What sets Matabane’s films apart, besides his unusual blurring of documentary and fiction is his refusal to apply a sunny tint of optimism.

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“You see the schisms that still exist,” says Ryan Fortune, a deputy lifestyle editor at the Sunday Times of Johannesburg and a friend of Matabane’s. “Nobody’s really daring to tackle all those present-day issues.”

Matabane’s “Story of a Beautiful Country” attracted mixed reviews. The movie, produced by Matabane traveling in a minibus taxi and recording people’s stories about lingering racism, was largely panned by Sean Jacobs of New York University in a journal called Safundi.

“I am sad to say that I at least did not gain much understanding from his travels,” Jacobs wrote. “Instead, the focus is all over the place and at the end one is none the wiser about what is going in Matabane’s beautiful country or happening to its ordinary people.”

The film was supposed to air on the South African Broadcasting Corp. but was yanked when an interracial couple in the film complained about their portrayal.

By Matabane’s teens, the sun was setting on apartheid. In 1990 he moved to live with his mother in Johannesburg’s Hillbrow neighborhood, then a “gray area” where blacks could live among whites. By age 20, with Nelson Mandela as the country’s first black president, Matabane began to explore filmmaking.

Tall, soft-spoken and with a steady gaze, Matabane says that South Africa has improved in almost every way. Otherwise he would not be making films at odds with the ruling African National Congress’ message that South Africa is a nonracial society that treats everyone equally.

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“I love this country,” he says. “There is something so free and exciting about this country, but lots that disgusts me.” The rapacious capitalism he sees around him, practiced by whites and blacks, dismays him. As does the hostility directed at the thousands of African immigrants who see the country as a land of opportunity and want to contribute to it.

Unscripted

Matabane’s profile could rise later this year with the planned commercial release of “Conversations on a Sunday Afternoon,” a production that cost a mere $25,000 and is the first third of a largely unscripted, spontaneous trilogy. He recently took nine days to shoot on digital video the second installment, “Johannesburg,” a story of love, loneliness and displacement featuring an all-white cast drawn from local film students.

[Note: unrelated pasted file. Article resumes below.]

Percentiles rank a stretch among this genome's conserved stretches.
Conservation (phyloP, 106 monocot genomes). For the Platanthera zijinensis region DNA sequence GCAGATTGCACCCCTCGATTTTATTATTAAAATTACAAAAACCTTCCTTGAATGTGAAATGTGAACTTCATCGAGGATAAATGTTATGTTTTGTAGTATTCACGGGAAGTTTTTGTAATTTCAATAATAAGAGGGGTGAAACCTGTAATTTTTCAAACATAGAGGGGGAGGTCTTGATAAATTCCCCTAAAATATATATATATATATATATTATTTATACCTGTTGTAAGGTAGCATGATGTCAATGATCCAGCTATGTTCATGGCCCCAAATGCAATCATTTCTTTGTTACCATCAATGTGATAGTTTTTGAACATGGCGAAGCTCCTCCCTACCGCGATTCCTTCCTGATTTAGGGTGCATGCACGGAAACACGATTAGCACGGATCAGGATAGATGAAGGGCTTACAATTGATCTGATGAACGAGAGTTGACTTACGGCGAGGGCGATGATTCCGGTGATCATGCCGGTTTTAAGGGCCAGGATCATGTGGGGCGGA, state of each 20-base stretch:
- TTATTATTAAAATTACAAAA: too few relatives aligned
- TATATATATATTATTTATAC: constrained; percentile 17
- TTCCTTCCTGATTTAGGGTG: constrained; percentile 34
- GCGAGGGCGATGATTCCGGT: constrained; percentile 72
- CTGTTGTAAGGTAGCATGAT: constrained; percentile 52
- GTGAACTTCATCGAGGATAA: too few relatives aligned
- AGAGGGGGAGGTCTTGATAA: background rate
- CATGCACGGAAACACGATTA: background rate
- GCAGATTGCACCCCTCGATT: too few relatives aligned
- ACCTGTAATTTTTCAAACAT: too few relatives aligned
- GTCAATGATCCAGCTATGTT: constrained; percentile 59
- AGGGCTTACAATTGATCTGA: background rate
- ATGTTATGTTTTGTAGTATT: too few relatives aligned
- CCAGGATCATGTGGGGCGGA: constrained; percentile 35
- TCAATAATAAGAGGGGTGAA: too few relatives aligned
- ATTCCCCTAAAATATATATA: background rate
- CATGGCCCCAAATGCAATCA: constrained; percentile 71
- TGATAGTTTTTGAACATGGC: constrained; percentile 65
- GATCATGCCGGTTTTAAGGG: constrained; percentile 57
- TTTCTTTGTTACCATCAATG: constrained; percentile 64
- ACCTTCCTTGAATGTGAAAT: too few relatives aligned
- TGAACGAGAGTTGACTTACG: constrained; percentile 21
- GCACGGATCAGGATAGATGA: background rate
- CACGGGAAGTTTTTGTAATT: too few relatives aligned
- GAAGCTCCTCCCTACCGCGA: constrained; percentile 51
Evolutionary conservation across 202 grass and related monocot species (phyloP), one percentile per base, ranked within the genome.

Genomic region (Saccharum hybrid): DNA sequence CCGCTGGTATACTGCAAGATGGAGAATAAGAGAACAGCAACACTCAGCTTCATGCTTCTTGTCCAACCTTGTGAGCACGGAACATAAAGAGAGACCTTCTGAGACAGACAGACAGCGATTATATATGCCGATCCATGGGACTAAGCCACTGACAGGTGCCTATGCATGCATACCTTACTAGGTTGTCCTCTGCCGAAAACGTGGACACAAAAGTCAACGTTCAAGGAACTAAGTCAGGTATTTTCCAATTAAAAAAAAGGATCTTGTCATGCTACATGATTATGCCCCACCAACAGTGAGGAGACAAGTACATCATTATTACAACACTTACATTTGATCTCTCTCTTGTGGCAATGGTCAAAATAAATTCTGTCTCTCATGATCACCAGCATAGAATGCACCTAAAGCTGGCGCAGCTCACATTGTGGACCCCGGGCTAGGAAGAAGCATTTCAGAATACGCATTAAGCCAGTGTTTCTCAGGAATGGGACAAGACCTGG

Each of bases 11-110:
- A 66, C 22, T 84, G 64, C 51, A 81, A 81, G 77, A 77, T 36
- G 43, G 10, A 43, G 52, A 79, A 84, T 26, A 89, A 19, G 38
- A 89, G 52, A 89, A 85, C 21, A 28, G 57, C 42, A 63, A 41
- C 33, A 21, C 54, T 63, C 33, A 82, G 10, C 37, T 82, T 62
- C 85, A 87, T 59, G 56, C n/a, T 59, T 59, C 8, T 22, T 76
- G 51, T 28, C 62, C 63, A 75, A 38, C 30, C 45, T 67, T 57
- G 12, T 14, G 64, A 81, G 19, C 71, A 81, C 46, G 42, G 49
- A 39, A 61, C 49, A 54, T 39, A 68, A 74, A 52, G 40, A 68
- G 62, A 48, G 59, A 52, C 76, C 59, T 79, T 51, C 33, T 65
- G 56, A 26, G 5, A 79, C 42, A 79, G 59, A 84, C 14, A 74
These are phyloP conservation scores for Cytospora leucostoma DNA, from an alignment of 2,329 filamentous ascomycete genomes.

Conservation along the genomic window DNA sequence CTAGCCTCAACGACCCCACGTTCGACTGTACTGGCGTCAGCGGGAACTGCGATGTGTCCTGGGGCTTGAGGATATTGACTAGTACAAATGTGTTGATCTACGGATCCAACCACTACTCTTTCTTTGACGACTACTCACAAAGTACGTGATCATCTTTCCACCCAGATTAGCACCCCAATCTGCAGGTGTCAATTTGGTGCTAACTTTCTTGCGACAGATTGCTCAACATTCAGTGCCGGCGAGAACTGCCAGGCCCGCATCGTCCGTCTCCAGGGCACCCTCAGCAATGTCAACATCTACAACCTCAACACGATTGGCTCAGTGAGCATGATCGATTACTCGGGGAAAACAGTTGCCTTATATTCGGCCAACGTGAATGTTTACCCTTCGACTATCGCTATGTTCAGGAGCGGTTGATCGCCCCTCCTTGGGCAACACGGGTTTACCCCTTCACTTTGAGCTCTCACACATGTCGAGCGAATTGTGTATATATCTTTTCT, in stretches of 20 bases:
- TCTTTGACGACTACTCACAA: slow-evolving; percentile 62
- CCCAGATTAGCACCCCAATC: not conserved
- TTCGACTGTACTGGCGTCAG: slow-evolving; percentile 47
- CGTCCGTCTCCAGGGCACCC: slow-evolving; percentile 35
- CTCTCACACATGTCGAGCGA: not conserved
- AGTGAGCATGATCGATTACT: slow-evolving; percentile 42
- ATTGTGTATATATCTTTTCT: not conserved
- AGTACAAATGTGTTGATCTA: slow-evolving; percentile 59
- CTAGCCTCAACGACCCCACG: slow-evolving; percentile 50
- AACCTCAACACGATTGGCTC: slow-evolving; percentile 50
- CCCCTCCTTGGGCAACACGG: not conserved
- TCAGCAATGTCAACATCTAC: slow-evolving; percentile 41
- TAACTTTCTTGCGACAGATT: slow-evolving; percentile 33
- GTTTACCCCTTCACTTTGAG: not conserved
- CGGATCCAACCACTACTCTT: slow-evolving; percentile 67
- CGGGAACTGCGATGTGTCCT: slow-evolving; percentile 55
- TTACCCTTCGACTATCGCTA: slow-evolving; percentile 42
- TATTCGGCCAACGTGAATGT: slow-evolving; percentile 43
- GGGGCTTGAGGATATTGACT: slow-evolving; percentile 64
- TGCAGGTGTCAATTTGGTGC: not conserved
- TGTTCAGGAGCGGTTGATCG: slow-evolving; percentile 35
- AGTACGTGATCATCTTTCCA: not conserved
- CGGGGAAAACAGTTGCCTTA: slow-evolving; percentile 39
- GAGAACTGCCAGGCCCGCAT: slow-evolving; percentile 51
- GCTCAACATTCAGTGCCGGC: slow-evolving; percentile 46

The third, “Violence,” will be about an “upmarket thirtysomething black male” who is the victim of a senseless violent act and retreats to his apartment, where well-wishers tell of other violent incidents.

Bailey, an international programmer at the Toronto festival, thinks Matabane is poised for a breakthrough that will enable his films to reach a wider audience.

Ryan Haidarian, head of development at South Africa’s film agency, says that Matabane first needs to focus on more fully developing scripts and stories -- steps that could prompt the agency to help underwrite his endeavors.

“One of the most important goals is developing an industry and filmmakers who can sustain themselves,” Haidarian said. “Ultimately, we want films that can be commercially successful.”

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To be commercially successful, movies must attract an American audience.

Matabane says he is developing projects that are fully scripted but wonders whether “idea-driven” films can be commercially successful. And it’s an open question whether he will be inclined toward another quality that Haidarian says the foundation likes to see in films -- those that “build unity.” Matabane already knows how “Violence” will end: One day the crime victim sees an altercation outside his window. Spurred to help, he leaves his cocoon, only to commit his own act of violence.

“I think it’s my pessimism,” he says of those final scenes. “The world is complicated.”